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. That 558709 you saw is the casting number for a flywheel cover which is on the bottom of the engine and a completely separate part. The 3 after that is a mold or cavity number. Flywheel covers vary according to the number of ring gear teeth which changed over time. The starters are different depending on the ring gear, and the flywheel cover must match the starter.
I have seen different casting numbers for flywheel covers, but the 558709 seems to be early. .
Right you are TRWham , I found that number in the book and it lists it for 49 thru 53 EXC. DynaFlow (a few '53's had a Buick DynaFlow trans )
That lower bellhousing would be compatible with a 145 tooth flywheel . Which was used from 49 thru 53 .
I'm thinking that this may be a 49 thru 53 short block , with '56 heads and manifold . A popular combination for getting more horsepower out of a 303 .
Now , if our OP can find a casting number on the block , then we can know for sure what it is .
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Old February 19th, 2018, 06:34 AM   #25
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Now , if our OP can find a casting number on the block , then we can know for sure what it is .
OP is not sure where to look. After I found the stamped number (V1395827) I thought the problem of block year and c.i.d. was solved thanks to TRWham's information (1956). However, due to the conflicting year of the casting number on the flywheel cover (1949-1953) we are still uncertain? Couldn't the flywheel cover fit the back of the 1956 block (with '56 heads and intake)?
I guess I am not sure, Charlie Jones, what I am looking for on the passenger side of the block. I looked for any additional casting numbers and was able to find a two-digit marking that looked something like "QO" but it was upside down behind the oil filter and too tight to get the trouble light in a good position AND I could only view it with one eyeball at a time. In other words, I am trying to find more information but do not know where else to look.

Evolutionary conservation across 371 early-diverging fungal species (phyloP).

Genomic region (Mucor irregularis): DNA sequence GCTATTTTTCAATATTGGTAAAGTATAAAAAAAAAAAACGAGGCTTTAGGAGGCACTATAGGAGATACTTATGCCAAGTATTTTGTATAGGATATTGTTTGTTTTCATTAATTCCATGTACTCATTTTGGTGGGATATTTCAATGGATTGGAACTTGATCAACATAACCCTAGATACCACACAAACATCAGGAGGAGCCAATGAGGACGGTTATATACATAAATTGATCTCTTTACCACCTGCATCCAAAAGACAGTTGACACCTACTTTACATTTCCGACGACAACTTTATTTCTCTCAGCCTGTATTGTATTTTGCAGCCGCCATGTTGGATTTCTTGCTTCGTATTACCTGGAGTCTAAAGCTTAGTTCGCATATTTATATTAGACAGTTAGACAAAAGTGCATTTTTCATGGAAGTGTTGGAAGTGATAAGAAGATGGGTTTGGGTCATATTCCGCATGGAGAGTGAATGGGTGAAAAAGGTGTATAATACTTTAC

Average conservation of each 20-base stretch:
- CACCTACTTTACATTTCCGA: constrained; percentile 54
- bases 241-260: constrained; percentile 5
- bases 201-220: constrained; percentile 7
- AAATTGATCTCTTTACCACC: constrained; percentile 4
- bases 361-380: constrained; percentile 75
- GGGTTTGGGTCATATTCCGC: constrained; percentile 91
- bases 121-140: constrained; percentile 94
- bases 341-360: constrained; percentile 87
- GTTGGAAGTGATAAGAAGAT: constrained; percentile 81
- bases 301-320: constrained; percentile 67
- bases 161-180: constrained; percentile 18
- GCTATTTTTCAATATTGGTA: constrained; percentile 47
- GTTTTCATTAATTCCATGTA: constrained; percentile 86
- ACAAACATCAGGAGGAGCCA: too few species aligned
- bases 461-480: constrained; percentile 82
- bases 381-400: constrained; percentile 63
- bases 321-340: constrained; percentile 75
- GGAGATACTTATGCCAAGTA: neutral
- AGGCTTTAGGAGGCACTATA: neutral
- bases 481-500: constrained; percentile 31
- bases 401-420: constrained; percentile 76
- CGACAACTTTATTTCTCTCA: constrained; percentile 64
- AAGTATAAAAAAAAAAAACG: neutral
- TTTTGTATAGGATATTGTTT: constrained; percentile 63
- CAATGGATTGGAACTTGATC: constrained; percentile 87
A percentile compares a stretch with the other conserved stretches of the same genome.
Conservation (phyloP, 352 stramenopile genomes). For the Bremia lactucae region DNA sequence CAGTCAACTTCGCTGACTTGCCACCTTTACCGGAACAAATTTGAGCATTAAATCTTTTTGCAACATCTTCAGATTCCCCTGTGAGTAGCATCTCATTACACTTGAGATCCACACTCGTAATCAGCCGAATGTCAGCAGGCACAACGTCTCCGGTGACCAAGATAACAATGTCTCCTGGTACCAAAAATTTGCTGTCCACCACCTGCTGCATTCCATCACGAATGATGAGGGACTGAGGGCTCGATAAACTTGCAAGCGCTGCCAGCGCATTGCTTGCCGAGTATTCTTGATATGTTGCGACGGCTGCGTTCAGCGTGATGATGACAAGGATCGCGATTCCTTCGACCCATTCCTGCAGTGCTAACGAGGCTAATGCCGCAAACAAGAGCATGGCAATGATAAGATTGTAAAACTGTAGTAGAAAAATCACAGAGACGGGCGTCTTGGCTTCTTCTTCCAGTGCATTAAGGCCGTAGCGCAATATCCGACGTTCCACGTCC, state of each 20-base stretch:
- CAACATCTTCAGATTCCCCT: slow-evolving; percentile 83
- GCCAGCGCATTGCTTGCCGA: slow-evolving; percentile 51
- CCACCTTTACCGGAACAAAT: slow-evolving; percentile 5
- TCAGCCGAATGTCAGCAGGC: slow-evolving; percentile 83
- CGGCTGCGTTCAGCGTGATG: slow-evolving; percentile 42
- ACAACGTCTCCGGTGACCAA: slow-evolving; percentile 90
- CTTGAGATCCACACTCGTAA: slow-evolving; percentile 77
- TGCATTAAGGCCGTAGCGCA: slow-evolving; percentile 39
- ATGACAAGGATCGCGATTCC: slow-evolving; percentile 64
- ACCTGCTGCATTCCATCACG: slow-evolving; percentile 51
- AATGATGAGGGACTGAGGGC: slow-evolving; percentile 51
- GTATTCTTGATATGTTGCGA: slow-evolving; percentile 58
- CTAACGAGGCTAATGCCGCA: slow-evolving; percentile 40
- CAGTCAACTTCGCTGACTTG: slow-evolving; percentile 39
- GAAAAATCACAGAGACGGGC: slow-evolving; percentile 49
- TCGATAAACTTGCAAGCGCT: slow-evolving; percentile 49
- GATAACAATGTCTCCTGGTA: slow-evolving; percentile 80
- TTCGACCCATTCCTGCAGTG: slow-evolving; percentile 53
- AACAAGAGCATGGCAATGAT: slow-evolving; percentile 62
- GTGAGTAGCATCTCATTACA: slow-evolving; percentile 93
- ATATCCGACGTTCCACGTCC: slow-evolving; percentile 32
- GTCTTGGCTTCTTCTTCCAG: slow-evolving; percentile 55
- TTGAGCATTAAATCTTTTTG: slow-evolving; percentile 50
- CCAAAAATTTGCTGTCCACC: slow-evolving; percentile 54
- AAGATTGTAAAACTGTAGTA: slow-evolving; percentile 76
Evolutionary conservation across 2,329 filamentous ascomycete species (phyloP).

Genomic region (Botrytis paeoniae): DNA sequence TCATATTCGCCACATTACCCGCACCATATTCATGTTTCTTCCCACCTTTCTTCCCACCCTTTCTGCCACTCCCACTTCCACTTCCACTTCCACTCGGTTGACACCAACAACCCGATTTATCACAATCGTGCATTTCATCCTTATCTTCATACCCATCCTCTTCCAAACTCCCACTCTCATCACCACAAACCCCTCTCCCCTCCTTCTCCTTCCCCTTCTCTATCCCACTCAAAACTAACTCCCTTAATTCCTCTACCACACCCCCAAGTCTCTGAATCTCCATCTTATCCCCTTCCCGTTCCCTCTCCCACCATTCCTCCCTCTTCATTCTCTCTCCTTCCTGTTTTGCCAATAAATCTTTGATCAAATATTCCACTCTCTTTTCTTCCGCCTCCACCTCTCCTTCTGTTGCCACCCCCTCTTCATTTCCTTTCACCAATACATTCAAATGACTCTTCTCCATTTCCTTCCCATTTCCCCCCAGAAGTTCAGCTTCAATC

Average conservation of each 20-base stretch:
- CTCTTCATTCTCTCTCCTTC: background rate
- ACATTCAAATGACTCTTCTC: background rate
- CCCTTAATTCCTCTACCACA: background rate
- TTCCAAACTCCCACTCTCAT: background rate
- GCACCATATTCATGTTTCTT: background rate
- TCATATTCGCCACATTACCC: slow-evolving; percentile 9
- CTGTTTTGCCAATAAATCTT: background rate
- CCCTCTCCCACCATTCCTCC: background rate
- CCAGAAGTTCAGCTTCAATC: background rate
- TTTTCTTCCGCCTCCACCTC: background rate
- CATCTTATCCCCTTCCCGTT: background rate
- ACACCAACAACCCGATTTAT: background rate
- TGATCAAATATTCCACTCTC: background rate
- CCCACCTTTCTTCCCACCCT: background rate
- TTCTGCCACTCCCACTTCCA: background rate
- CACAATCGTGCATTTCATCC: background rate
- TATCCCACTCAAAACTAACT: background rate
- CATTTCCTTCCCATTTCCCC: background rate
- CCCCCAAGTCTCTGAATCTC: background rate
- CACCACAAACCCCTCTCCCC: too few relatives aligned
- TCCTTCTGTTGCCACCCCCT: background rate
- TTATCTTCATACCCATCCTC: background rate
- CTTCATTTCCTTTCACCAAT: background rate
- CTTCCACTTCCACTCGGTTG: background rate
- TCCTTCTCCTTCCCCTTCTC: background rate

You can believe that I really appreciate the assistance and knowledge you are sharing with me!

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Old February 19th, 2018, 08:07 AM   #26
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That block casting number is hard to spot with the engine in the car. You may be able to us a camera or phone to snap a picture of it. You may have a '56 engine mated to an older Hydramatic using the older flywheel housing to match the early ring gear. Are you sure which transmission you have?

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Old February 19th, 2018, 08:39 AM   #27
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Are you sure which transmission you have?
Not that sure! I can only go by the numbers cast into the passenger side. I do not have a separate metal tag that I can find. Upon further inspection, the "GFD" that I mentioned in an earlier post is actually "CFD" followed by a wheel symbol. Can [anyone] tell me how tough that 1950(?) hydramatic is? I have heard it is amazing! Also, would it be different if first mated to the original 6-cylinder (76 powerplant) vs. the 8-cylinder (88 303)?
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Old February 19th, 2018, 09:01 AM   #28
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Not as strong as the 54- 56 hyramatic but with respectable strength.What are your expected HP goals..... Tedd
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Old February 19th, 2018, 09:46 AM   #29
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Not t9especially hat sure! I can only go by the numbers cast into the passenger side. I do not have a separate metal tag that I can find. Upon further inspection, the "GFD" that I mentioned in an earlier post is actually "CFD" followed by a wheel symbol. Can [anyone] tell me how tough that 1950(?) hydramatic is? I have heard it is amazing! Also, would it be different if first mated to the original 6-cylinder (76 powerplant) vs. the 8-cylinder (88 303)?
Finding casting numbers on engine / trans components with the components in the car can be next to impossible . (especially if they are under a quarter inch of crud )
Trans data tags , however , were in easy to see places . Because dealer service depts. needed to see them for warranty claims . But , after almost 70 years the trans tag may have gone missing .
The early "single coupling " Hydra-Matics (up thru '56) were extremely rugged and dependable . They were the favorite of racers until the advent of the TH400 .

The major difference between "76" and "88" transmissions was the flywheel and torus cover . 76 models used a smaller flywheel and torus .
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Old February 19th, 2018, 05:34 PM   #30